Your esteemed editor colleague is correct. My commute goes from 45 minutes to 30 when I ride the bike. If I filtered, it's probably even quicker. And that's obeying the speed limits along the way too.

It's a trade off. I get rained on, gusted on, bugs splatted on my visor. But I get there quicker than you sitting in climate-controlled comfortable seats with the radio on.

I'll leave the flaming to someone else.

Bill Taylor

I had the lane-splitting discussion with Mark last year in a bar in Utah (at the end of the day's driving and riding). I was driving the Hyundai Accent to L.A., he was riding his Harley on this book tour.
It wasn't just the splitting itself that spooked me a little but the speed some of these guys were going. And in states with no helmet laws, at that.....

Crash Corrigan

When I worked as a dispatch rider in London back in the late '70s-early '80s we used to joke that our life expectancy was around 3 years. I did it for 18 months until one day when I was sent to pick up a package from another rider who was en-route. When I arrived to meet him, he wasn't so much as "en route", as "on the floor with a crowd around him". The ambulance guys were still scraping up what was left of the poor fellow and yet my dispatcher was more interested in whether I'd yet obtained the package which he was carrying. It wasn't so much the morbid fellow on the end of the radio which got to me, but the look in the police officer's eyes as I reached into the guys saddlebags to retrieve the parcel. This was around the same time that a friend of mine died in the tunnel near Hyde Park Corner. He went into it late at night and somehow hit the top of the sidewall, and that's high enough for a double-decker bus to go through. Needless to say, I quit the job shortly after this.

I still ride now because it's in my blood (My Grandfather was a wall of death rider and his Brother rode the globe of death with a live lion in a sidecar), but you couldn't pay me enough to ride in downtown traffic nowadays.

One of our major problems that we have here in Canada is that our riding season is so short. Other road users are not accustomed to seeing bikes on the road all of the time, so when Spring comes, they're not ready for us. My advice to riders is, get out onto the "open road" and enjoy the freedom which a bike offers you, but if you have to venture in and around heavy traffic, take it easy and ride like everyone else on the road is a complete and utter moron (Many of them are!). That way you stand half a chance of surviving and becoming an old fart rider like me. Bikes are a lot of fun if you respect them, but always remember the golden rule of motoring...Big Truck hurt little truck - Little truck hurt car - Car seriously hurt motorcycle!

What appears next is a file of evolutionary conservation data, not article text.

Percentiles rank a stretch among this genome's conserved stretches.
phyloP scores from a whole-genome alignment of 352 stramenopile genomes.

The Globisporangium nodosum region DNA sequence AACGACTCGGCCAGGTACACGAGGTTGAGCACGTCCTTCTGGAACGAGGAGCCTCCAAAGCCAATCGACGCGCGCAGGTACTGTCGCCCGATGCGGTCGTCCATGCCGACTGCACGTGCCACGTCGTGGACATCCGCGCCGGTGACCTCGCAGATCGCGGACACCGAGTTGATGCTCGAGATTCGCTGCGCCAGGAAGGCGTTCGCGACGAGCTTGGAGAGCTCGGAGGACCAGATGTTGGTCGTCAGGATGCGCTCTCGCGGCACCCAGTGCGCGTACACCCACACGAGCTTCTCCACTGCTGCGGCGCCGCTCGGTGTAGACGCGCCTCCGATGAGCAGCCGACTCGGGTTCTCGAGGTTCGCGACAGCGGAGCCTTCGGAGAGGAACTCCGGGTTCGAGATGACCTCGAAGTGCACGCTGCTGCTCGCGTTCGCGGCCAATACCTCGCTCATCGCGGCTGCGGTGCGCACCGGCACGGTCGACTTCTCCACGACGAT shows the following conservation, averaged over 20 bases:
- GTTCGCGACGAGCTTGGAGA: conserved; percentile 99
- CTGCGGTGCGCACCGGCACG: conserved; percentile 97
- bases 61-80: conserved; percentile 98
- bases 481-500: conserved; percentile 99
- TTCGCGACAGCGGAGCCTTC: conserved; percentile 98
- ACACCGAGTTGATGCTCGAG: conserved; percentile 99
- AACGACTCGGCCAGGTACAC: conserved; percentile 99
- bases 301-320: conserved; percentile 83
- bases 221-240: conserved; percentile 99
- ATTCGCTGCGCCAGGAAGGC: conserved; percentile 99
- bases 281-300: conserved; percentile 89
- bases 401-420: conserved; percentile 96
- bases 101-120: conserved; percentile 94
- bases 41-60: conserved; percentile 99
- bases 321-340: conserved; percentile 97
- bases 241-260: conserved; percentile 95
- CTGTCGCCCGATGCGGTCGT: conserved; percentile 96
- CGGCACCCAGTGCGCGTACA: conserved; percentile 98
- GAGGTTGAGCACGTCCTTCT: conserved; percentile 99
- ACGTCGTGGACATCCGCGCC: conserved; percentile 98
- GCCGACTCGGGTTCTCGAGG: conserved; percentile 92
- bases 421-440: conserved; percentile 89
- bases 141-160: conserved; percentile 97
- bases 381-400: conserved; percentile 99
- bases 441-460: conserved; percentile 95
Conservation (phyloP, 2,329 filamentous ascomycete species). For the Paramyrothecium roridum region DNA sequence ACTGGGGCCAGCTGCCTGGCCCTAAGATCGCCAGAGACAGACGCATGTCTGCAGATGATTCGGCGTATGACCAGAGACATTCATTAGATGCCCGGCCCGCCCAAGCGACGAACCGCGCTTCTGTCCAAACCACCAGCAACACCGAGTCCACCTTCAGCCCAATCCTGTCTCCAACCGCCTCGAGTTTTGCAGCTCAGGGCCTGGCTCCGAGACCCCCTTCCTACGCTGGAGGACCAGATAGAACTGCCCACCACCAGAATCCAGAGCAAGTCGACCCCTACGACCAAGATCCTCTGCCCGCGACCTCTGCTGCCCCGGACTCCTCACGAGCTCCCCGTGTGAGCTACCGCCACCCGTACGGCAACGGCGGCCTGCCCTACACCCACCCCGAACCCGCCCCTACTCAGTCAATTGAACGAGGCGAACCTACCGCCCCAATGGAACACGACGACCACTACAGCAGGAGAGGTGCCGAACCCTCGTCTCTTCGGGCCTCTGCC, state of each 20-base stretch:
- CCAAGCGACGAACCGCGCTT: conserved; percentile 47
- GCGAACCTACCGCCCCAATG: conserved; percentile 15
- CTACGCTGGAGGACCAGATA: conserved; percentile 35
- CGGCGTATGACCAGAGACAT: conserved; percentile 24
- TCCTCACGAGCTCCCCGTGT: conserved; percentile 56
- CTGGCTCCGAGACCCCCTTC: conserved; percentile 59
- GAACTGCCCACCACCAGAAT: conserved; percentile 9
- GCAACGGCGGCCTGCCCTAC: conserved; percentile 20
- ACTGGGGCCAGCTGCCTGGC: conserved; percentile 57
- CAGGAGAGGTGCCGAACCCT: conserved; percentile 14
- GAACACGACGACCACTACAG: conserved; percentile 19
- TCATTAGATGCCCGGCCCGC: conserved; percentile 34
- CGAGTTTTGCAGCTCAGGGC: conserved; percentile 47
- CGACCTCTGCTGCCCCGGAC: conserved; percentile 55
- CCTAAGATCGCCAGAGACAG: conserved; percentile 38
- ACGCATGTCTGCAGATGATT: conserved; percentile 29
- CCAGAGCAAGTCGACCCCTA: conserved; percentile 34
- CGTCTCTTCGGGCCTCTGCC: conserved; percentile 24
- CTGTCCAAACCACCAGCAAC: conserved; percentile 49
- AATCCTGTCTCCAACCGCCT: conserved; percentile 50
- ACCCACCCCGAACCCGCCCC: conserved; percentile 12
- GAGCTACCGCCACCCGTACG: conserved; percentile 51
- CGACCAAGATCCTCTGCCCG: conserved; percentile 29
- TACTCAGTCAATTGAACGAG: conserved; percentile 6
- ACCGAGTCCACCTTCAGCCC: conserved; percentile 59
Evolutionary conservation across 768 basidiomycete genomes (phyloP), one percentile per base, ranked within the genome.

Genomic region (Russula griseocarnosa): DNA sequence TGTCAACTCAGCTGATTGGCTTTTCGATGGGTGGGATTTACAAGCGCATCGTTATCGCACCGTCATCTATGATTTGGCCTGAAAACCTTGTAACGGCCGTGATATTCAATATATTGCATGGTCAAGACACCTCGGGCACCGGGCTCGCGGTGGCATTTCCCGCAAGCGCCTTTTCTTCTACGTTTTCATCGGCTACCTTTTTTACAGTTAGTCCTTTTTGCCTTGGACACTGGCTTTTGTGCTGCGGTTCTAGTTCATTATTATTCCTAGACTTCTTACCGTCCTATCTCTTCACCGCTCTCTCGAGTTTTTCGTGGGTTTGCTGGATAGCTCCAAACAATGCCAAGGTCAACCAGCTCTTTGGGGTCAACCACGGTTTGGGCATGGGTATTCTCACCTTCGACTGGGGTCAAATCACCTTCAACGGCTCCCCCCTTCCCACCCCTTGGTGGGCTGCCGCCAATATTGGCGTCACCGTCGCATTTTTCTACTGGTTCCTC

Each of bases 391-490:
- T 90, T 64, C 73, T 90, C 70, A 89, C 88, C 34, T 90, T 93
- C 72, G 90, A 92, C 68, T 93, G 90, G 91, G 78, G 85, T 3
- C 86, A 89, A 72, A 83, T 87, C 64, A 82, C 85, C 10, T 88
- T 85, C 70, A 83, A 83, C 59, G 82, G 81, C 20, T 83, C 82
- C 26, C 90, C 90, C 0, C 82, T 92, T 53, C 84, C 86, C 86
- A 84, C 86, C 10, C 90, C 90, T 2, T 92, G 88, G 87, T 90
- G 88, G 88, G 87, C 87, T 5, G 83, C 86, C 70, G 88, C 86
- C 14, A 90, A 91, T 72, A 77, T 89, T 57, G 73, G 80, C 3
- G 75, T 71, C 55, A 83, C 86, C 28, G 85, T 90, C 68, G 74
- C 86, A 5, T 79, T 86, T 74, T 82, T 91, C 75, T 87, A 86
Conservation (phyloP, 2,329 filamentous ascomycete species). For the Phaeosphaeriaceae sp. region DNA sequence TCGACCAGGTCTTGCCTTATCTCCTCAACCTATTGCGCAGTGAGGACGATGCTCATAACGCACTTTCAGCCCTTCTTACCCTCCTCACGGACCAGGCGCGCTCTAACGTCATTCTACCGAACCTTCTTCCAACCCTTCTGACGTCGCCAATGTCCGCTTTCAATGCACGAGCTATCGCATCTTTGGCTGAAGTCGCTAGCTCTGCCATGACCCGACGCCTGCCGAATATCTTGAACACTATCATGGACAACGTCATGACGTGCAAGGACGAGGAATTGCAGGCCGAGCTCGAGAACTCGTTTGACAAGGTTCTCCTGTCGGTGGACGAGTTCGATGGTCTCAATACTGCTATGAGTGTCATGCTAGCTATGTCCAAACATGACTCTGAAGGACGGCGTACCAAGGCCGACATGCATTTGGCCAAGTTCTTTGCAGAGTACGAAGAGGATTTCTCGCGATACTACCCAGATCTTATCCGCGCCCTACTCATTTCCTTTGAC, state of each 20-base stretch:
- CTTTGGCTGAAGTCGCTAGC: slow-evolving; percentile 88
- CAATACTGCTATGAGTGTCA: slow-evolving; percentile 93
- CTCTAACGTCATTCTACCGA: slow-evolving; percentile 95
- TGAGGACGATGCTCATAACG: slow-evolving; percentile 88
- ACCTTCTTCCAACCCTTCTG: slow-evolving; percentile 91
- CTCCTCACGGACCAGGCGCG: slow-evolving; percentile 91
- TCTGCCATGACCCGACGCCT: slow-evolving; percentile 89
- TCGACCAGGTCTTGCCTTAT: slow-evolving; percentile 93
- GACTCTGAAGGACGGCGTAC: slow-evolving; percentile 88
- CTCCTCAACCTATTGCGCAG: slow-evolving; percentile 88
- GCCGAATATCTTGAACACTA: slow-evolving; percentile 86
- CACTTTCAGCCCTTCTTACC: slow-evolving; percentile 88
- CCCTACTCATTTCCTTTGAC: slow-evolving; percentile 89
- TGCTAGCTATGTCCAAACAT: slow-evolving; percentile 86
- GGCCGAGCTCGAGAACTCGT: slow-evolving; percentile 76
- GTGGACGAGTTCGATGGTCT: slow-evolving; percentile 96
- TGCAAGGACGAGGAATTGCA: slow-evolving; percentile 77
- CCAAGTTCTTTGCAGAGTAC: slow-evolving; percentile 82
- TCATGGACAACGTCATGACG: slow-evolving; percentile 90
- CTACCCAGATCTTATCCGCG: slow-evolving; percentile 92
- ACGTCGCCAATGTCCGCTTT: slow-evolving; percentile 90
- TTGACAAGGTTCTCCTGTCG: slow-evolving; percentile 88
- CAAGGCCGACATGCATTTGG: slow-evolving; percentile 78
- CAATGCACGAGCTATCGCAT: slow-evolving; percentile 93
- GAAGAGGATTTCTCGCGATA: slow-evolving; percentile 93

I disagree with your stand point. Car drivers do astonishingly stupid things that put us motorcycle riders at risk. That is the reason we do what we can do get away from traffic and cars. On the highway this sometimes means passing a few cars to get into the clear ahead.

Lane splitting is debatable, but I will admit it certainly speeds up a trip downtown.

And lastly, there is no possible way you can achieve the exhilaration found on 2 wheels with 4. That's why we ride.


I went to France with my Family in 2005. Driving into Paris in our Renault 'Scenic' rental. We were stuck in bumper-to-bumper traffic on the motorway.

I had NO IDEA the motorcyclists over there do lane splitting. It was fortunate it was a warm day as I had the window rolled down, so I could hear an approaching MC so I decided not to change lanes. When the MC passed us, he had to be traveling at least 120 kph, while the rest of us were crawling along at 40. Needless to say it would have been ugly if I didn't hear him approach.

Because I adjust my mirrors they way Formula 1 drivers adjust them which is to use the side mirrors to eliminate the blind spots, I couldn't see the MC approach.

If I did make that lane change, I bet the guy would be up for a Darwin award.

Matt Tesluk

California also allows lane splitting. They have apparently done studies which show that the bike is safer to split in stop-and-go traffic than to stay in the lane and risk an unobservant driver rear-ending them (even a small tap could end up in a broken bike/rider). As well, the bike isn't wasting its gas idling. While traveling there, I made good use of this legal maneuver, and it was very uneventful, and very stress free to not sit in traffic for the 30 minutes I'm sure it saved me.

However, here in Ontario, it is hard enough to get people to use their turn signals, let alone to get them to keep their emotions in check when then are stuck in gridlock, and a bike can filter right by. In order to allow it here, Ontarians will need to get over the sense of entitlement they have for their lane, learn simple courtesy, and once again SHARE the road.

ps: while there are no charges related specifically to lane splitting in the Ontario HTA, police will hand out anything from "unsafe lane change" to "stunting" if caught (and in stop and go, that's a big IF). As well, if a driver were to elect to open their door and the motorcycle gets hit, there is HTA165 for this, but if there is proof of intent to cause harm to the motorcyclist, criminal charges could follow.


Why to flame you? It's your opinion. You have yours, I have mine.